Genetic makeup may affect how intensely a person experiences pain. According to two new studies that examine the effects of genetics on pain sensation, this is true for those injured in car accidents, as well as other painful or stressful events.
The recent studies examined data involving 948 adults injured in car accidents. Both right after the accident and as long as six weeks after it, the genetic makeup of the studies' participants had an impact on the intensity of the pain each person experienced.
The pain may be excruciating, despite not showing up on a test or X-ray in some cases. Some patients may not receive the medical treatment they actually need, or receive adequate compensation for pain and suffering in a personal injury lawsuit because their account of their pain is not credited.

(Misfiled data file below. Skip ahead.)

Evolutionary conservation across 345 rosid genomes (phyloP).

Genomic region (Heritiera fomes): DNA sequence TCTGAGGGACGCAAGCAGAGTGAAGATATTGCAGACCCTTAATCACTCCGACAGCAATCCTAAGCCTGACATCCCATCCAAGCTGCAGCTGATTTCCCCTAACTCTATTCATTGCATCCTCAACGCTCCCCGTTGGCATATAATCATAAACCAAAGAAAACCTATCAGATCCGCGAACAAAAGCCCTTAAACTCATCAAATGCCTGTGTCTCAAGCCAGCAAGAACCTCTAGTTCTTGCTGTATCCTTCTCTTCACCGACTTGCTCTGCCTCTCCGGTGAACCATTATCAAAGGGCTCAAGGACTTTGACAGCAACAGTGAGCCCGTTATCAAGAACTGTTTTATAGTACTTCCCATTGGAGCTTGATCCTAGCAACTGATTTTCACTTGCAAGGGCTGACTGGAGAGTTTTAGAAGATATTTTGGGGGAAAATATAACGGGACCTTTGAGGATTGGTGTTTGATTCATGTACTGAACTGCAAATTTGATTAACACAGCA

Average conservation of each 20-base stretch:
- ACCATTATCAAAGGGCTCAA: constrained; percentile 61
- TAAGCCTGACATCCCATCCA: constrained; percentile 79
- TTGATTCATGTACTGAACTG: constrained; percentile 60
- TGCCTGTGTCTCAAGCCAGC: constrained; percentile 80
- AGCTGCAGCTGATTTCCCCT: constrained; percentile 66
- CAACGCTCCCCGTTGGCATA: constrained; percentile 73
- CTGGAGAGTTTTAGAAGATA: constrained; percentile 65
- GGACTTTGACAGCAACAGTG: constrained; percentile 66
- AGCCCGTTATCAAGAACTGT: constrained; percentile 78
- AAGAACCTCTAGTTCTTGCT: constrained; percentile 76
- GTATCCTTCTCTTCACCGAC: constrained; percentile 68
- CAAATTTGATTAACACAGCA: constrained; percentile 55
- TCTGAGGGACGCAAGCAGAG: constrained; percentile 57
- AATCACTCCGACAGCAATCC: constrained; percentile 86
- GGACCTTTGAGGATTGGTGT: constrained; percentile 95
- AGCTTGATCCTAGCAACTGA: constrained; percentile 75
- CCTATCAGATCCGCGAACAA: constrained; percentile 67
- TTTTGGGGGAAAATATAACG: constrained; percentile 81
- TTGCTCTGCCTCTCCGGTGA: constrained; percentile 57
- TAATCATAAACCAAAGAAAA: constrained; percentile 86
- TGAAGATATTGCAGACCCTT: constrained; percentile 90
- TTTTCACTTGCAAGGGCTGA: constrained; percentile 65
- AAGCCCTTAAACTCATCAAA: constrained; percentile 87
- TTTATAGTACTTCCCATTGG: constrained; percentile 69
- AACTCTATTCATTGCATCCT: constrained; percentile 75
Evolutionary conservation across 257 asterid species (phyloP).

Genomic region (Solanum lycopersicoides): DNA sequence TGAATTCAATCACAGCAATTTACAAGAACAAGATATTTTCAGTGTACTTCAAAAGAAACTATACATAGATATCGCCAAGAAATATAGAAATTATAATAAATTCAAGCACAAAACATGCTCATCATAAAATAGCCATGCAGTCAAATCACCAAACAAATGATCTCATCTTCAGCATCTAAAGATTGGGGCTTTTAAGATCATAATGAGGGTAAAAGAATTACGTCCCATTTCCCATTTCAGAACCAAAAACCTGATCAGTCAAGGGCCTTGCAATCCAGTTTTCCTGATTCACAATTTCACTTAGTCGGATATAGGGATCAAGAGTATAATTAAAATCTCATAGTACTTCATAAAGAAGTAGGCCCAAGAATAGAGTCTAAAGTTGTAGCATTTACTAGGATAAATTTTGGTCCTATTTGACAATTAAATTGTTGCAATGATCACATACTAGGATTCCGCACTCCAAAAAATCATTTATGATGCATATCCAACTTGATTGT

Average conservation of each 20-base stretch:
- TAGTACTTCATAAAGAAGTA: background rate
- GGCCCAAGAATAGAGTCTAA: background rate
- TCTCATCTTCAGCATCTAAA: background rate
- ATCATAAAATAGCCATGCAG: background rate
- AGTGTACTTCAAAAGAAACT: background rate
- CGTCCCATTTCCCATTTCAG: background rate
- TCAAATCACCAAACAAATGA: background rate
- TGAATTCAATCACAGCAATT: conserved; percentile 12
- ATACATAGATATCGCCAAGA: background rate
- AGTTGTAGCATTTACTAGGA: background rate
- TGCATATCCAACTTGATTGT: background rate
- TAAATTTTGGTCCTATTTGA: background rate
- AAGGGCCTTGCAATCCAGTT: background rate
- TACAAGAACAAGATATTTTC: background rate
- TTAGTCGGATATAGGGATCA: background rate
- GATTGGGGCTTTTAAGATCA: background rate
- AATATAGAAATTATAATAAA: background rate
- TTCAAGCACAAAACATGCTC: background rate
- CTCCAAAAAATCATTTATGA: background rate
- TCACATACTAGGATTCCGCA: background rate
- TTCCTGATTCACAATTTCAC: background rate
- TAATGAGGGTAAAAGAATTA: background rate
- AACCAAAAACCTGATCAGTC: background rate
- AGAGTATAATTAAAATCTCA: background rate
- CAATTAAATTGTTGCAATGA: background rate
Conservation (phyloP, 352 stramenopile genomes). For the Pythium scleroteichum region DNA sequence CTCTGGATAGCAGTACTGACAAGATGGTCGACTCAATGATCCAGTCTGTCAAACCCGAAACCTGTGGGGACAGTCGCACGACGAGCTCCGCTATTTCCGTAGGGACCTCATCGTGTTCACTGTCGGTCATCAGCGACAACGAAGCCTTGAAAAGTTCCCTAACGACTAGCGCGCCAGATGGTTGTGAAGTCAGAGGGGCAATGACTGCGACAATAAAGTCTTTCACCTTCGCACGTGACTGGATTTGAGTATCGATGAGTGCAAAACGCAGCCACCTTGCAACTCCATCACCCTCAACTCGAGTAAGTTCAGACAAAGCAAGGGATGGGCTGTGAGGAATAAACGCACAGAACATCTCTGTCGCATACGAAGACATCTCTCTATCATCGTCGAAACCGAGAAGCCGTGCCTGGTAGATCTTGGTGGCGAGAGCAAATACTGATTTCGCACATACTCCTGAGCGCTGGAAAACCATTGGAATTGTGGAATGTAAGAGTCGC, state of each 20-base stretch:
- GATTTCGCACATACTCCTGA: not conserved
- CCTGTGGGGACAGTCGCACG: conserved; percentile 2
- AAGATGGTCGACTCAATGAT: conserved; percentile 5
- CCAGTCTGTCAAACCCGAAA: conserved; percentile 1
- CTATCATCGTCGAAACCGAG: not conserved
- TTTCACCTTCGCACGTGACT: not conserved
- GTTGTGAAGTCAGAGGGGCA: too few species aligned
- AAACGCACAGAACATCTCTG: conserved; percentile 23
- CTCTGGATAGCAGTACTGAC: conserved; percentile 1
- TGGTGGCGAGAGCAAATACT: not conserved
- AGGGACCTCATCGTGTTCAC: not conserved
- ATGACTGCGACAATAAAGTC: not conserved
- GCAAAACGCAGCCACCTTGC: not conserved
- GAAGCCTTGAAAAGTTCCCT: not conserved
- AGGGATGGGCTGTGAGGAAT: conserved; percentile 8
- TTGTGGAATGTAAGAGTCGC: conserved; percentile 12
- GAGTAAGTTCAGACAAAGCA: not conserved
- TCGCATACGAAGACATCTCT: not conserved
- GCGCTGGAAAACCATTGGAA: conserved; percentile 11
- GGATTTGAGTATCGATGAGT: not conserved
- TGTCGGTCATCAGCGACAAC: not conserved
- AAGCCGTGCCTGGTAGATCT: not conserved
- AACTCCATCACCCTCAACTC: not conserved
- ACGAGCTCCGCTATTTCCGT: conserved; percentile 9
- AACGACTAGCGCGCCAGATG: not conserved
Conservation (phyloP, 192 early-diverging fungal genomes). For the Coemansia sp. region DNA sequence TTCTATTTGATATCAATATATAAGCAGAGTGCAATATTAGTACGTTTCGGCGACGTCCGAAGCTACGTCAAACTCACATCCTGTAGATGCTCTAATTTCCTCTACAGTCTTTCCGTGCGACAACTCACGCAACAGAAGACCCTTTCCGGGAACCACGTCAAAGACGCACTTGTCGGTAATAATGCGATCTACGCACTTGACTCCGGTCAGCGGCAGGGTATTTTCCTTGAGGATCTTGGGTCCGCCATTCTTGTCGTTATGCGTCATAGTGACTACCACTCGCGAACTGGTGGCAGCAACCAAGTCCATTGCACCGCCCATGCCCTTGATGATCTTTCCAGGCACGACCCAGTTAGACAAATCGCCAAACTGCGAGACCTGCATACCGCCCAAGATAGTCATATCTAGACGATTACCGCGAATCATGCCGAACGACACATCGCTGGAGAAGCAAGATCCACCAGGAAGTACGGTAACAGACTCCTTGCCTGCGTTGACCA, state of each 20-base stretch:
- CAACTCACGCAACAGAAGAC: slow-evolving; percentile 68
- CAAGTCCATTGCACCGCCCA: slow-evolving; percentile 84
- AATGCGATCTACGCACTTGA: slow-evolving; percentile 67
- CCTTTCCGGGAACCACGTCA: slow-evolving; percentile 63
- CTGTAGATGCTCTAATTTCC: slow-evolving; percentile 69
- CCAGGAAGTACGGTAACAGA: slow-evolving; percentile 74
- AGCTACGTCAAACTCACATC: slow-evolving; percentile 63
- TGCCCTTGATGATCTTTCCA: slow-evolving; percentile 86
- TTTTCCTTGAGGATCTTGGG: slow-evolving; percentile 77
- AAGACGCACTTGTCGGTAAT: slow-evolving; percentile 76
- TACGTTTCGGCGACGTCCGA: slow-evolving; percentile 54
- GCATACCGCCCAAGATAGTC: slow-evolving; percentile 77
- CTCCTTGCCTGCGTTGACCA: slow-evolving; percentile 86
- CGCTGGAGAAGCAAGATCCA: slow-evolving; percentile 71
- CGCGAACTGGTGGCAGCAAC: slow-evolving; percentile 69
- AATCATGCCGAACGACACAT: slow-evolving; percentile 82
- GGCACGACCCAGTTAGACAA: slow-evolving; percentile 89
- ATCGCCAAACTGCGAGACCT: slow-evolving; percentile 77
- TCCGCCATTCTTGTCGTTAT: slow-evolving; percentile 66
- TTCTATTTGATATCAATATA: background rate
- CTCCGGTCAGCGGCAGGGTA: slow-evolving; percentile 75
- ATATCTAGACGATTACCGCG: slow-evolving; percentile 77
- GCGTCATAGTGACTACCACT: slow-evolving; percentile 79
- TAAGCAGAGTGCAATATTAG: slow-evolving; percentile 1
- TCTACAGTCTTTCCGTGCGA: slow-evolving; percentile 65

Pain does not solely stem from visible damage to tissue after an accident, but also from how the body reacts to the impact of a collision. There is a neurotransmitter known as dopamine that assists in regulating how the body transmits pain. Variations in genetic makeup connected with this neurotransmitter evidently lead some people to experience pain much more intensely than others.
There is also a hormonal system in the body, referred to as the hypothalamic-pituitary adrenal axis, which plays a role in directing how an individual's body may react to an event imposing stress on it. The researchers found that some people with a genetic difference in that system could face a risk of moderate to severe pain in their neck as long after an accident as six weeks which was 20 percent higher than the risk others encountered.
Persistent pain may exist even if an MRI scan or X-ray does not show visible tissue damage. Pain may be "subjective," but it is very real -- it is what the injured individual feels and experiences. These findings could someday help all car accident victims receive the compensation they deserve, rather than a shortage based on inadequate medical testing.
Source: Philly.com, "Pain Level After Car Crash Could Depend on Your Genes, Studies Say," Maureen Salamon, Oct. 16, 2012
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